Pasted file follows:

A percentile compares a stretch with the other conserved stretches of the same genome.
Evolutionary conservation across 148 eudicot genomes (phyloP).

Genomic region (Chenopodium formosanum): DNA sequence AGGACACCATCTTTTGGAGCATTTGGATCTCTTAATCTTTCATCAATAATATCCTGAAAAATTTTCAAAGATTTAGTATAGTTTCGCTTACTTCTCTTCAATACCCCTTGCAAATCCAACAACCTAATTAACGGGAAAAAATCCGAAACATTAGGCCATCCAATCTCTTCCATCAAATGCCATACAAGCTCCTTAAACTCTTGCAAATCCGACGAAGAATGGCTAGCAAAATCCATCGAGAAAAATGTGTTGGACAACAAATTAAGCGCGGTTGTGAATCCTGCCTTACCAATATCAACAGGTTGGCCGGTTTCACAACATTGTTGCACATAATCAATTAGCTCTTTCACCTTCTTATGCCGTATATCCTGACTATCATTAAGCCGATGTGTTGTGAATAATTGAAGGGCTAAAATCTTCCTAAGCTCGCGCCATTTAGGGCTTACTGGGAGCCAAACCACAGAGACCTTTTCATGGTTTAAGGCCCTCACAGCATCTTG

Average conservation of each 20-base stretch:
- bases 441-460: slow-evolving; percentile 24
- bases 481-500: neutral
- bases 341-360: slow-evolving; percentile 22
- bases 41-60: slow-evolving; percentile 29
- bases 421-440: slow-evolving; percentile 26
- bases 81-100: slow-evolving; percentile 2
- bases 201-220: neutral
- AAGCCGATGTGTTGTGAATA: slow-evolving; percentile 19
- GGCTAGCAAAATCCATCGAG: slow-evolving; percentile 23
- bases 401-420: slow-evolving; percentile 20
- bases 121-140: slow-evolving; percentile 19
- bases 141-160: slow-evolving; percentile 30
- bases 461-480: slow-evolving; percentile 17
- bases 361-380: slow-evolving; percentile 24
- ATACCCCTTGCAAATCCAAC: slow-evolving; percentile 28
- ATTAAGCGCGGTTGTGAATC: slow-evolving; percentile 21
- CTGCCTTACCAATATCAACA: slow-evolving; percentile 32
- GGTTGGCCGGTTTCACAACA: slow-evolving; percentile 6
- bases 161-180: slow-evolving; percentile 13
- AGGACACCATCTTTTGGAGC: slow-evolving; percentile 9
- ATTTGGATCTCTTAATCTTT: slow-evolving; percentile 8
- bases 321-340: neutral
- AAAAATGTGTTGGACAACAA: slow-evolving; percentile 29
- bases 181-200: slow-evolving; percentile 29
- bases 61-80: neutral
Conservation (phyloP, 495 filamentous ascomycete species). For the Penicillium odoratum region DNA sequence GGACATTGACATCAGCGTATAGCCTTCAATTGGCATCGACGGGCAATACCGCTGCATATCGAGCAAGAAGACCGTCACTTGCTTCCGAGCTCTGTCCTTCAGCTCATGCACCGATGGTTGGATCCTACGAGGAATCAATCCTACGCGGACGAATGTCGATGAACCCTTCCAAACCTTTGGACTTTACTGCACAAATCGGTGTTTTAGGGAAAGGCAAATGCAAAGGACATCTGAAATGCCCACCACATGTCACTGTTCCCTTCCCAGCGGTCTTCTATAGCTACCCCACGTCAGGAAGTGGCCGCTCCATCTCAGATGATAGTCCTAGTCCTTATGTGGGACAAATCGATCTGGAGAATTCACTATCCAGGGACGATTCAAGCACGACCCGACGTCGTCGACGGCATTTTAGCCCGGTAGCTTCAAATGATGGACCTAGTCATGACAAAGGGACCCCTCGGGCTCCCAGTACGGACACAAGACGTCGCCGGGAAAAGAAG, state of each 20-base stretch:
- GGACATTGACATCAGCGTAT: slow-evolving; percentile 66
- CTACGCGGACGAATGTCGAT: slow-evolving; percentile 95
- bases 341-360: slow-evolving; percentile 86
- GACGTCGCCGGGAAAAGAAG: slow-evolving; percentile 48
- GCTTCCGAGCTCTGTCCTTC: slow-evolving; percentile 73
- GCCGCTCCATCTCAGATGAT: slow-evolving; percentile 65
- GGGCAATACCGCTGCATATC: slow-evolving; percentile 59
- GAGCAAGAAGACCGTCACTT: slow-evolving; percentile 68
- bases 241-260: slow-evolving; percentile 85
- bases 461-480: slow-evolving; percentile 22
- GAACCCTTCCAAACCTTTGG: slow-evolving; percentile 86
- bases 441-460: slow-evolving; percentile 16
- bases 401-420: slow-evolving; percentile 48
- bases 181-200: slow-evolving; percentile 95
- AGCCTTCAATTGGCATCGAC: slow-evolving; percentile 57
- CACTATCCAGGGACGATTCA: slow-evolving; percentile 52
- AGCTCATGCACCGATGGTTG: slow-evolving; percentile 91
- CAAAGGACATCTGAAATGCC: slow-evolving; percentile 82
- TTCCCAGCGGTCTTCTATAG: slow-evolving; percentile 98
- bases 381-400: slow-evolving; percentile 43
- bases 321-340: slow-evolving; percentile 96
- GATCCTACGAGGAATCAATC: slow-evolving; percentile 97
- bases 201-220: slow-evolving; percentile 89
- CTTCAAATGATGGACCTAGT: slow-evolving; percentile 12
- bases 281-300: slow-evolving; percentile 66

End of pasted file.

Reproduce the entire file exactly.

A percentile compares a stretch with the other conserved stretches of the same genome.
Evolutionary conservation across 148 eudicot genomes (phyloP).

Genomic region (Chenopodium formosanum): DNA sequence AGGACACCATCTTTTGGAGCATTTGGATCTCTTAATCTTTCATCAATAATATCCTGAAAAATTTTCAAAGATTTAGTATAGTTTCGCTTACTTCTCTTCAATACCCCTTGCAAATCCAACAACCTAATTAACGGGAAAAAATCCGAAACATTAGGCCATCCAATCTCTTCCATCAAATGCCATACAAGCTCCTTAAACTCTTGCAAATCCGACGAAGAATGGCTAGCAAAATCCATCGAGAAAAATGTGTTGGACAACAAATTAAGCGCGGTTGTGAATCCTGCCTTACCAATATCAACAGGTTGGCCGGTTTCACAACATTGTTGCACATAATCAATTAGCTCTTTCACCTTCTTATGCCGTATATCCTGACTATCATTAAGCCGATGTGTTGTGAATAATTGAAGGGCTAAAATCTTCCTAAGCTCGCGCCATTTAGGGCTTACTGGGAGCCAAACCACAGAGACCTTTTCATGGTTTAAGGCCCTCACAGCATCTTG

Average conservation of each 20-base stretch:
- bases 441-460: slow-evolving; percentile 24
- bases 481-500: neutral
- bases 341-360: slow-evolving; percentile 22
- bases 41-60: slow-evolving; percentile 29
- bases 421-440: slow-evolving; percentile 26
- bases 81-100: slow-evolving; percentile 2
- bases 201-220: neutral
- AAGCCGATGTGTTGTGAATA: slow-evolving; percentile 19
- GGCTAGCAAAATCCATCGAG: slow-evolving; percentile 23
- bases 401-420: slow-evolving; percentile 20
- bases 121-140: slow-evolving; percentile 19
- bases 141-160: slow-evolving; percentile 30
- bases 461-480: slow-evolving; percentile 17
- bases 361-380: slow-evolving; percentile 24
- ATACCCCTTGCAAATCCAAC: slow-evolving; percentile 28
- ATTAAGCGCGGTTGTGAATC: slow-evolving; percentile 21
- CTGCCTTACCAATATCAACA: slow-evolving; percentile 32
- GGTTGGCCGGTTTCACAACA: slow-evolving; percentile 6
- bases 161-180: slow-evolving; percentile 13
- AGGACACCATCTTTTGGAGC: slow-evolving; percentile 9
- ATTTGGATCTCTTAATCTTT: slow-evolving; percentile 8
- bases 321-340: neutral
- AAAAATGTGTTGGACAACAA: slow-evolving; percentile 29
- bases 181-200: slow-evolving; percentile 29
- bases 61-80: neutral
Conservation (phyloP, 495 filamentous ascomycete species). For the Penicillium odoratum region DNA sequence GGACATTGACATCAGCGTATAGCCTTCAATTGGCATCGACGGGCAATACCGCTGCATATCGAGCAAGAAGACCGTCACTTGCTTCCGAGCTCTGTCCTTCAGCTCATGCACCGATGGTTGGATCCTACGAGGAATCAATCCTACGCGGACGAATGTCGATGAACCCTTCCAAACCTTTGGACTTTACTGCACAAATCGGTGTTTTAGGGAAAGGCAAATGCAAAGGACATCTGAAATGCCCACCACATGTCACTGTTCCCTTCCCAGCGGTCTTCTATAGCTACCCCACGTCAGGAAGTGGCCGCTCCATCTCAGATGATAGTCCTAGTCCTTATGTGGGACAAATCGATCTGGAGAATTCACTATCCAGGGACGATTCAAGCACGACCCGACGTCGTCGACGGCATTTTAGCCCGGTAGCTTCAAATGATGGACCTAGTCATGACAAAGGGACCCCTCGGGCTCCCAGTACGGACACAAGACGTCGCCGGGAAAAGAAG, state of each 20-base stretch:
- GGACATTGACATCAGCGTAT: slow-evolving; percentile 66
- CTACGCGGACGAATGTCGAT: slow-evolving; percentile 95
- bases 341-360: slow-evolving; percentile 86
- GACGTCGCCGGGAAAAGAAG: slow-evolving; percentile 48
- GCTTCCGAGCTCTGTCCTTC: slow-evolving; percentile 73
- GCCGCTCCATCTCAGATGAT: slow-evolving; percentile 65
- GGGCAATACCGCTGCATATC: slow-evolving; percentile 59
- GAGCAAGAAGACCGTCACTT: slow-evolving; percentile 68
- bases 241-260: slow-evolving; percentile 85
- bases 461-480: slow-evolving; percentile 22
- GAACCCTTCCAAACCTTTGG: slow-evolving; percentile 86
- bases 441-460: slow-evolving; percentile 16
- bases 401-420: slow-evolving; percentile 48
- bases 181-200: slow-evolving; percentile 95
- AGCCTTCAATTGGCATCGAC: slow-evolving; percentile 57
- CACTATCCAGGGACGATTCA: slow-evolving; percentile 52
- AGCTCATGCACCGATGGTTG: slow-evolving; percentile 91
- CAAAGGACATCTGAAATGCC: slow-evolving; percentile 82
- TTCCCAGCGGTCTTCTATAG: slow-evolving; percentile 98
- bases 381-400: slow-evolving; percentile 43
- bases 321-340: slow-evolving; percentile 96
- GATCCTACGAGGAATCAATC: slow-evolving; percentile 97
- bases 201-220: slow-evolving; percentile 89
- CTTCAAATGATGGACCTAGT: slow-evolving; percentile 12
- bases 281-300: slow-evolving; percentile 66